British writer and illustrator, the creator of Elmer and Mr Benn, has died aged 87.
A selection of obituaries:
Just as the only true Pooh is the one drawn by EH Shepard, in the annals of children’s bears the real Paddington is the one created by Peggy Fortnum. No matter that there really was a tiny toy bear, bought by the author Michael Bond in Selfridges as a last-minute stocking filler for his then wife Brenda on a rainy Christmas Eve 1956.
All the essential Paddington characteristics — the loveable bear face, the expressive shoe-button eyes, the sharp claws, the floppy sou’wester hat and duffel coat — came from the imagination of his original illustrator.
Kamala Laxman, a well-known author of children’s books and widow of legendary cartoonist R.K. Laxman, died due to old age, her son said. She was 90.
Kamala Laxman is survived by her son Srinivas, daughter-in-law Usha and granddaughter Rimanika.
“She was not keeping too well and was suffering since my father’s death last year. After his death, she had said ‘I will join you soon’. It appears her wish was fulfilled today,” said Srinivas.
With many children’s books to her credit in the 1970s, Kamala was commissioned by the India Book House to write a series for children.
Among her notable books are The Thama Stories and her book Raman of Tenali & Other Stories, Thama and His Missing Mother, among others, many of which were illustrated by her husband, R.K. Laxman.
Vera B. Williams, a writer and illustrator for young people whose picture books centered on the lives of working-class families, a highly unusual subject when she began her work in the 1970s, died … at her home in Narrowsburg, N.Y. She was 88.
in 1956 [Roland Collins] illustrated Charlotte Haldane’s canine children’s book Fifi and Antoine.
The author of award-winning 90s children’s book The Lantern Moon, passed away on Monday after a short illness.
Throughout her career she had written a total of 19 novels for young readers including the popular Harper Collins Witch in Training series.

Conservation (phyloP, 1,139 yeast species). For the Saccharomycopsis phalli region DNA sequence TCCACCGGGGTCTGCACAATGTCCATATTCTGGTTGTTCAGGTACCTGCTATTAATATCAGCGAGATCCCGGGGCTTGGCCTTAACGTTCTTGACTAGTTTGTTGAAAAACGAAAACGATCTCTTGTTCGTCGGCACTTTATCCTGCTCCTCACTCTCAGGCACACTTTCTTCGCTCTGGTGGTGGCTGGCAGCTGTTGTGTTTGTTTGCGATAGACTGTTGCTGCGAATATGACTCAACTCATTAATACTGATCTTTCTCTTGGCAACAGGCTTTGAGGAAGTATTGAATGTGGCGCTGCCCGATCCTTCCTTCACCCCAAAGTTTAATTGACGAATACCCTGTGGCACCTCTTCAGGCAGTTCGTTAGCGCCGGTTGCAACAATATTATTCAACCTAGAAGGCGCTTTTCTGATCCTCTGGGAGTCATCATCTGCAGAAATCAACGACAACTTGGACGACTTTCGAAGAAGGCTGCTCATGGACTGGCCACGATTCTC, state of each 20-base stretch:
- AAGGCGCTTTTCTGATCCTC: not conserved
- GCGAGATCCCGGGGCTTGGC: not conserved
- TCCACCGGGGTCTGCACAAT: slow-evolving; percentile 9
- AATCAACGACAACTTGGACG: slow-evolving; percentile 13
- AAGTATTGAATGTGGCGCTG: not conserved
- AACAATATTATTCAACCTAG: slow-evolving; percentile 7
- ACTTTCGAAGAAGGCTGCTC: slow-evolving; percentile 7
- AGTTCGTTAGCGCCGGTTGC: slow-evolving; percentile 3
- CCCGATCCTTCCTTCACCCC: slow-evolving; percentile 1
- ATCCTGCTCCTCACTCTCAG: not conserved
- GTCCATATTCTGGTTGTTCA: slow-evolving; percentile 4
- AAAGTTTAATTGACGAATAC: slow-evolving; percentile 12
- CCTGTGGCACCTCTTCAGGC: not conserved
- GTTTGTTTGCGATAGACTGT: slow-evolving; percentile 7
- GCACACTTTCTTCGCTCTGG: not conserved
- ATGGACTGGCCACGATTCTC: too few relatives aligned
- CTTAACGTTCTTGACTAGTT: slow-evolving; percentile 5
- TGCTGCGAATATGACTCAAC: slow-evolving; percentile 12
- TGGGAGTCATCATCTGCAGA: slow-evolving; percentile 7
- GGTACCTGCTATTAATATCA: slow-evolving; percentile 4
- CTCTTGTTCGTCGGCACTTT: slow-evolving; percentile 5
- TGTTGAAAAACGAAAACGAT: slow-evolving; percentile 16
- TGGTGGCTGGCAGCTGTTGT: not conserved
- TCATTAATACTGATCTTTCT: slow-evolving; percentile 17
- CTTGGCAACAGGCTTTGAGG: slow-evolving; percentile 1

The books followed the trials and tribulations of young witch, Jessica, as she learned to cast spells and fly.
They were inspired by the time Friel spent living in the town of Ludlow in Shropshire.
Children’s Books Ireland, the Irish childhood literary charity paid tribute to the writer on their Facebook page saying:
“We were saddened to hear today of the passing of a wonderful writer and much-loved woman, Maeve Friel. Maeve’s books included The Lantern Moon, The Deerstone and Distant Voices, all of which were shortlisted for the CBI awards over the years.”
Mary Cadogan – iterary historian, broadcaster and writer with a fascination for children’s literature – has died aged 86
Cadogan’s literary career was triggered by a chance meeting in the mid-70s with the Belfast-born writer Patricia Craig, with whom she shared an interest in the school-story genre. This resulted, in 1976, in their collaborating on You’re a Brick, Angela!, a review of girls’ books between 1839 and 1985, spanning a wide spectrum of writings from the moral and improving tales of the Victorians, via school adventures and comic papers to the novels of Joan Aiken, Nina Bawden and others. Thoroughly researched, filled with sharp observations and, above all, wittily written, the book garnered wide critical praise and swiftly became (and has remained) a standard text.
Women With Wings: Female Flyers in Fact and Fiction, 1992, by Mary Cadogan
The book’s success led to two more collaborations with Craig, Women and Children First: The Fiction of Two World Wars (1978) and The Lady Investigates: Women Detectives and Spies in Fiction (1986), volumes which, like their forerunner, offered a new perspective on the often overlooked role of women in popular fiction and the contributions of female writers.
Cadogan had found her metier and her personal reputation was secured with biographies of two authors responsible for much-loved characters from children’s fiction: Richmal Crompton: The Woman Behind William (1986) and Frank Richards: The Chap Behind the Chums (1988).
See also the obituary in The Indpependent:
Poet and travelogue writer Alastair Reid has died in Mahattan aged 88. He also wrote children’s books.